- Rob, as a fan of both the Mets and common sense, I simply can't take this any longer. The Mets lost two extra-inning games in Cincinnati this week, and K-Rod pitched in neither of them. It simply baffles me that every organization hasn't had a smart person sit down with the manager, and explain that your best reliever goes into the game in the bottom of the ninth when the score is tied. Many major league games are lost due to managers' insistence on holding back their closer for an extra-inning save situation. Why is this mistake made over and over again? Can anything be done to change this? I would love to hear your take on it.
Jay (Marina, Cal.)
Before getting into the general argument, let's take a quick look at the three games in the series.
Monday night, Oliver Perez pitched six innings and was succeeded by Jenrry Mejia, Fernando Nieve, Pedro Feliciano, and finally Manny Acosta in the 11th, when Cincinnati's Laynce Nix hit the walkoff homer.
Tuesday night, John Maine went six innings, then was followed by Mejia, Nieve, Feliciano (notice a pattern here?) and finally Francisco Rodriguez, who dispatched the Reds with 13 pitches to earn the save.
Wednesday afternoon, Jonathan Niese started and went six innings. He was replaced by Hisanori Takahashi, who went three clean innings. Feliciano took over the 10th and the game was over five pitches later.
Was Rodriguez tired? He's probably one of the few Met relievers who isn't tired. Since the 28th of April, Rodriguez has pitched twice, one inning in each outing. Mejia, Feliciano, Takahashi, and Nieve have all thrown more innings than Rodriguez. Nieve gets a gold star or something; he's pitched in 17 of the Mets' 28 games.
So no, Rodriguez hadn't previously been worked hard. And the Mets are off today. Assuming he's not nursing an injury, there was simply no reason to rest him in either of the extra-inning games.
Most managers, maybe all of them, will use their closer in the top of a ninth inning in a tie game, because regardless of what happens there will never be a save situation for that pitcher; the home team will never have a lead to protect.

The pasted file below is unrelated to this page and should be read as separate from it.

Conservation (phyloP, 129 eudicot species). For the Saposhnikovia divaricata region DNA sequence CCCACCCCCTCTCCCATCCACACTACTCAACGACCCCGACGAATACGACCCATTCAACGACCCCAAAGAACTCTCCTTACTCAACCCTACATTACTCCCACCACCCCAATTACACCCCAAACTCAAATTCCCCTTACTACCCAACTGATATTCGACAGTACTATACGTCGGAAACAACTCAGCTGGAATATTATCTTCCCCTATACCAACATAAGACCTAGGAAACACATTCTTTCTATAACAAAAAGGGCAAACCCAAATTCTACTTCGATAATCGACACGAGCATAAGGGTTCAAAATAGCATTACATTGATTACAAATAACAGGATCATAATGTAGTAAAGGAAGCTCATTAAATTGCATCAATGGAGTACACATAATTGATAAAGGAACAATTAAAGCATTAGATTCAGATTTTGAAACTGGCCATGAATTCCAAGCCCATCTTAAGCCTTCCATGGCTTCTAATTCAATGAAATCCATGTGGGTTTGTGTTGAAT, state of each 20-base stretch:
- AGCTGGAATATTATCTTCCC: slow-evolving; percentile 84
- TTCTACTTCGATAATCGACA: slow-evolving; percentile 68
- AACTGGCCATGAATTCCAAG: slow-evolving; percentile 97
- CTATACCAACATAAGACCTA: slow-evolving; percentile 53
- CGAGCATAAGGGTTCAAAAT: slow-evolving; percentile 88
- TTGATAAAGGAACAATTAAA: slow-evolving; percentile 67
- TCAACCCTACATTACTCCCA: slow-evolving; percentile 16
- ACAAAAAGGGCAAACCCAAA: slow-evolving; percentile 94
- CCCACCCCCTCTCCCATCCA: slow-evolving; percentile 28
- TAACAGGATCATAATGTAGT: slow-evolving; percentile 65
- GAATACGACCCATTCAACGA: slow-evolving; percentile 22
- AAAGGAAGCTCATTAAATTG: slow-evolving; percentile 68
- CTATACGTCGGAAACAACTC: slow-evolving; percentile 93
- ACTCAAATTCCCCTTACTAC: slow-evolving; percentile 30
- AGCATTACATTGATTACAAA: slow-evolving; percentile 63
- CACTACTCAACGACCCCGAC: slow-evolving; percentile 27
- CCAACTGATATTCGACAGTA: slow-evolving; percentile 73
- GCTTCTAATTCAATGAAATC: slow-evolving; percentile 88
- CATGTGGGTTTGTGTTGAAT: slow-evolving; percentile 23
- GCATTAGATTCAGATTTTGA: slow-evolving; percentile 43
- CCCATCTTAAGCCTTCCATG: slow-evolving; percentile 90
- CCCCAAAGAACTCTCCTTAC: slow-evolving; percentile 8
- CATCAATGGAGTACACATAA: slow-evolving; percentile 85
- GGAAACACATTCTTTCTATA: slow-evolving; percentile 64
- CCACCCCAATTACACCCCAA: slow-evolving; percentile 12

But the visiting manager ... Well, he's afraid. Of what? Of eventually getting a lead and not having his closer available to protect it. Most visiting managers will use their closer in a tie game only when everybody else has pitched.
Almost everyone who works in baseball will argue that relievers are better when they're given defined roles; the more precisely defined, the better. And for ace relievers it's become pretty simple: You won't pitch unless there's (Officially!) a save situation in the ninth inning or later.
There's something to be said for that. It's simple enough that even the dumbest manager can remember it, and it's specific enough that the closer knows when to start preparing himself to pitch. On paper, a manager should consider using his best reliever in the seventh inning, in a particularly tight spot. But we know that's just going to happen. It's too radical.
Is it radical, though, to suggest a very slight change to the guidelines? Is it radical to recommend that a manager deploy his best reliever in the bottom of the 9th inning, or the 10th, when a game is tied? To stop waiting for the save situation that might never arrive?
Can't we agree on just this small thing? You know, for the kids?